By Jonathon Stavres MS, ACSM-EP-C
The benefits of regular exercise are well understood. However, adherence to a regular exercise program can be very challenging. Whether for general health, rehabilitation, or weight loss, many individuals still don’t meet the recommended 150 minutes per week of moderate to vigorous physical activity.
Common barriers to exercise include a lack of time and expendable income. According to Desveaux et. al (2015), older adults perceived cost, time, and physical symptoms as the most significant reasons for not participating in community-based exercise programs. Home-based exercise may be a method for reducing the impacts of cost and time to make your fitness goals more achievable.
Home-based exercise is often linked to audio-visual (i.e. D.V.D.) work out programs, such as P90x, Insanity, or Pilates-based workouts. However, these represent only a portion of home-based exercise. Home-based exercise programs can also use balance balls, resistance bands, body weight exercise, and calisthenics as exercise modalities.
There are also other programs that use low-cost aerobic exercise equipment, such as an indoor-cycle trainer. These indoor cycle-trainers support your own personal bicycle and can cost between $50 for a cheaper model to $350 for a high-end brand-name model. With these methods, the effects of cost and time can be minimized and exercise can be added to your daily routine.
Home-based exercise therapy have been shown to be effective
Research by Dadgostar et al. (2016) found that home-based exercise therapy over 12 weeks significantly improved HbA1c (marker of long-term glycemic control), body composition, and blood lipid profile in type II diabetic women.
Another study by Safiyari-Hafizi, et al.(2016) found that a 12-week supervised at-home exercise program focused on interval training significantly improved aerobic fitness and quality of life in heart failure patients. Both of these studies indicate that not only is home-based exercise effective at improving fitness, but it also improves clinical measures in individuals with chronic diseases.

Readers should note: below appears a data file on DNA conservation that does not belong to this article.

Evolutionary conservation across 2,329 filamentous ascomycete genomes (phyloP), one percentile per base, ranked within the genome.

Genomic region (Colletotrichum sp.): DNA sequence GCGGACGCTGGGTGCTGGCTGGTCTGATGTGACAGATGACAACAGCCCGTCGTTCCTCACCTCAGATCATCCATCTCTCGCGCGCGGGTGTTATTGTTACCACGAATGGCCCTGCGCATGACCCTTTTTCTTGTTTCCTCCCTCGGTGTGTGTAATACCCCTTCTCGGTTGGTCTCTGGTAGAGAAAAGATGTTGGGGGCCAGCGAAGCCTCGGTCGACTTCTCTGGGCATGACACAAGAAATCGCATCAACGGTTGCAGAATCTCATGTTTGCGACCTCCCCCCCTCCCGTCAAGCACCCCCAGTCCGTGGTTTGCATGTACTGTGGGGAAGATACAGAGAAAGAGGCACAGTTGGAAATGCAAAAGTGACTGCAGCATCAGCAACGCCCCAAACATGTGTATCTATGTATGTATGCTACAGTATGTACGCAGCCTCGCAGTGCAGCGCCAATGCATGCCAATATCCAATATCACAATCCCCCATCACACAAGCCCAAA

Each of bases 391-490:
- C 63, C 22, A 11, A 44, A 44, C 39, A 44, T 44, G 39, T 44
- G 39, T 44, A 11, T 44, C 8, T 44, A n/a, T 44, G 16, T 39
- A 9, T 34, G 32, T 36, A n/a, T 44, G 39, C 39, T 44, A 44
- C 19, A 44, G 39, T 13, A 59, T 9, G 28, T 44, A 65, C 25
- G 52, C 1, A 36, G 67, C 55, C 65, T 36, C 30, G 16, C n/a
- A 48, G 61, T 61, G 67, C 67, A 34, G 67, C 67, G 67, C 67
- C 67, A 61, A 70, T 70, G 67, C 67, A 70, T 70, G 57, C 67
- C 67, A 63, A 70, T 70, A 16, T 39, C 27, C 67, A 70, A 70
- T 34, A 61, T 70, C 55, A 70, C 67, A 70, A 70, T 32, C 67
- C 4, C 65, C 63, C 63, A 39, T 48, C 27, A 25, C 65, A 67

To begin an at-home exercise program, you should first consult a fitness professional. A fitness professional will be able to sit down with you and analyze your goals, needs, and determine which exercises are safe and will be effective in helping you achieve those goals. You should also discuss a process for measuring progression, and modifying your exercise program based on your progression.
In summary, when performed appropriately, home-based exercise can help you interject exercise into your weekly routine at a minimal cost.
*For more examples of other variations/exercises look under Multimedia-VDF Exercise Tips
**Consult with a physician and/or medical healthcare provider before starting any exercise regimen
Dadgoster, H., Firouzinezhad, S., Ansari, M., Younespour, S., Mahmoudpour, A., & Khamseh, M. E. (2016). Supervised group-exercise therapy versus home-based exercise therapy: Their effects on quality of life and cardiovascular risk factors in women with type 2 diabetes. Diabetes & Metabolic Syndrome, 15(30077-1), S1871-S4021. doi: 10.1016/j.dsx.2016.01.016
Desveaux, L., Goldstein, R., Mathur, S., & Brooks, D. (2015). Barriers to physical activity following rebailitation: Perspectives of older adults with chronic disease. Journal of Aging and Physical Activity, Epub
Safiyari-Hafizi, H., Taunton, J., Ignaszewski, A., & Warburton, D. E. (2016). The health benefits of a 12-week home-based interval training cardiac rehabilitation program in patients with heart failure. The Canadian Journal of Cardiology, 16(92), S0828-282X. doi: 10.1016/j.cjca.2016.01.031